In addition, the multinomial coefficient is also the number of distinct ways to permute a multiset of n elements, and ki are the multiplicities of each of the distinct elements. For example, the number of distinct permutations of the letters of the word MISSISSIPPI, which has 1 M, 4 I's, 4 S's, and 2 P's is
$\left\{11 choose 1, 4, 4, 2\right\} = frac\left\{11!\right\}\left\{1!, 4!, 4!, 2!\right\} = 34650$

The binomial theorem and binomial coefficients are special cases, for m = 2, of the multinomial theorem and multinomial coefficients, respectively.

(This is just like saying that there are 11! ways to permute the letters -- the common interpretation of factorial as the number of unique permutations. However, we counted extra due to the fact that some letters are the same, and must divide to correct our answer.)

### Generalized Pascal's triangle

One can use the multinomial theorem to generalize Pascal's triangle to Pascal's pyramid or Pascal's Simplex. This provides a quick way to generate a lookup table for multinomial coefficients.

The case of n=3 can be easily drawn by hand. The case of n=4 can be drawn with effort as a series of growing pyramids.

## Proof

This proof of the multinomial theorem uses the binomial theorem and induction on m.

First, for m = 1, both sides equal $x_1^n$. For the induction step, suppose the multinomial theorem holds for m. Then

$\left(x_1+x_2+cdots+x_m+x_\left\{m+1\right\}\right)^n = \left(x_1+x_2+cdots+\left(x_m+x_\left\{m+1\right\}\right)\right)^n$
$= sum_\left\{k_1+k_2+cdots+k_\left\{m-1\right\}+K=n\right\}\left\{nchoose k_1,k_2,ldots,k_\left\{m-1\right\},K\right\} x_1^\left\{k_1\right\}x_2^\left\{k_2\right\}cdots x_\left\{m-1\right\}^\left\{k_\left\{m-1\right\}\right\}\left(x_m+x_\left\{m+1\right\}\right)^K$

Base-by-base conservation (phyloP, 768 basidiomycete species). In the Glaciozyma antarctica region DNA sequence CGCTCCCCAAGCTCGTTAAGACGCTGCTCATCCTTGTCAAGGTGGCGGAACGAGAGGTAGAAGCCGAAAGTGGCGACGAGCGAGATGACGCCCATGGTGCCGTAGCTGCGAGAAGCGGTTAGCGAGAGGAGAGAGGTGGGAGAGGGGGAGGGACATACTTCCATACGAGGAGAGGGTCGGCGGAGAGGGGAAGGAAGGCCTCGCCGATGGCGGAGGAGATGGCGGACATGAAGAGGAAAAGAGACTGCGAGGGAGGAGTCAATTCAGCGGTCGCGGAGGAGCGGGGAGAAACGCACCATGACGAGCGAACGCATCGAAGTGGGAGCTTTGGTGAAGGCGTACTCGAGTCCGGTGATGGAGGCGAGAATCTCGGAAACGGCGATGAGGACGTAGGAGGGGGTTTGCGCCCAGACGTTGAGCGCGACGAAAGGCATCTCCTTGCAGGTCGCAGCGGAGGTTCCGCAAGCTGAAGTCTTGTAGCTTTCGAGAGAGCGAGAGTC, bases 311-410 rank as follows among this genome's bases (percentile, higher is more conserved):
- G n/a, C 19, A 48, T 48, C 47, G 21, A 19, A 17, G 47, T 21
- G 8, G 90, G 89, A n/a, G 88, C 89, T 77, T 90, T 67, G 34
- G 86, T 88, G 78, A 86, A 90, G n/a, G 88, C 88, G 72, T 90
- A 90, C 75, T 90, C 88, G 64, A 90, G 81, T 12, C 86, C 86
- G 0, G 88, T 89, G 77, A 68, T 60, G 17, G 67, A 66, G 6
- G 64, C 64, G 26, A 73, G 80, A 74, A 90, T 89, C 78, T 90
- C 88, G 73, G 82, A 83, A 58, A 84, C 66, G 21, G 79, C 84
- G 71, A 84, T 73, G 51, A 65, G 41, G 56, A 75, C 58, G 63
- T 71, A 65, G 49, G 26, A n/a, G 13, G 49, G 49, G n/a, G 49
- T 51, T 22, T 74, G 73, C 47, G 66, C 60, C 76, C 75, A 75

by the induction hypothesis. Applying the binomial theorem to the last factor,
$= sum_\left\{k_1+k_2+cdots+k_\left\{m-1\right\}+K=n\right\}\left\{nchoose k_1,k_2,ldots,k_\left\{m-1\right\},K\right\} x_1^\left\{k_1\right\}x_2^\left\{k_2\right\}cdots x_\left\{m-1\right\}^\left\{k_\left\{m-1\right\}\right\}sum_\left\{k_m+k_\left\{m+1\right\}=K\right\}\left\{Kchoose k_m,k_\left\{m+1\right\}\right\}x_m^\left\{k_m\right\}x_\left\{m+1\right\}^\left\{k_\left\{m+1\right\}\right\}$
$= sum_\left\{k_1+k_2+cdots+k_\left\{m-1\right\}+k_m+k_\left\{m+1\right\}=n\right\}\left\{nchoose k_1,k_2,ldots,k_\left\{m-1\right\},k_m,k_\left\{m+1\right\}\right\} x_1^\left\{k_1\right\}x_2^\left\{k_2\right\}cdots x_\left\{m-1\right\}^\left\{k_\left\{m-1\right\}\right\}x_m^\left\{k_m\right\}x_\left\{m+1\right\}^\left\{k_\left\{m+1\right\}\right\}$
which completes the induction. The last step follows because
$\left\{nchoose k_1,k_2,ldots,k_\left\{m-1\right\},K\right\}\left\{Kchoose k_m,k_\left\{m+1\right\}\right\} = \left\{nchoose k_1,k_2,ldots,k_\left\{m-1\right\},k_m,k_\left\{m+1\right\}\right\},$
as can easily be seen by writing the three coefficients using factorials as follows:

$frac\left\{n!\right\}\left\{k_1! k_2! cdots k_\left\{m-1\right\}!K!\right\} frac\left\{K!\right\}\left\{k_m! k_\left\{m+1\right\}!\right\}=frac\left\{n!\right\}\left\{k_1! k_2! cdots k_\left\{m+1\right\}!\right\}$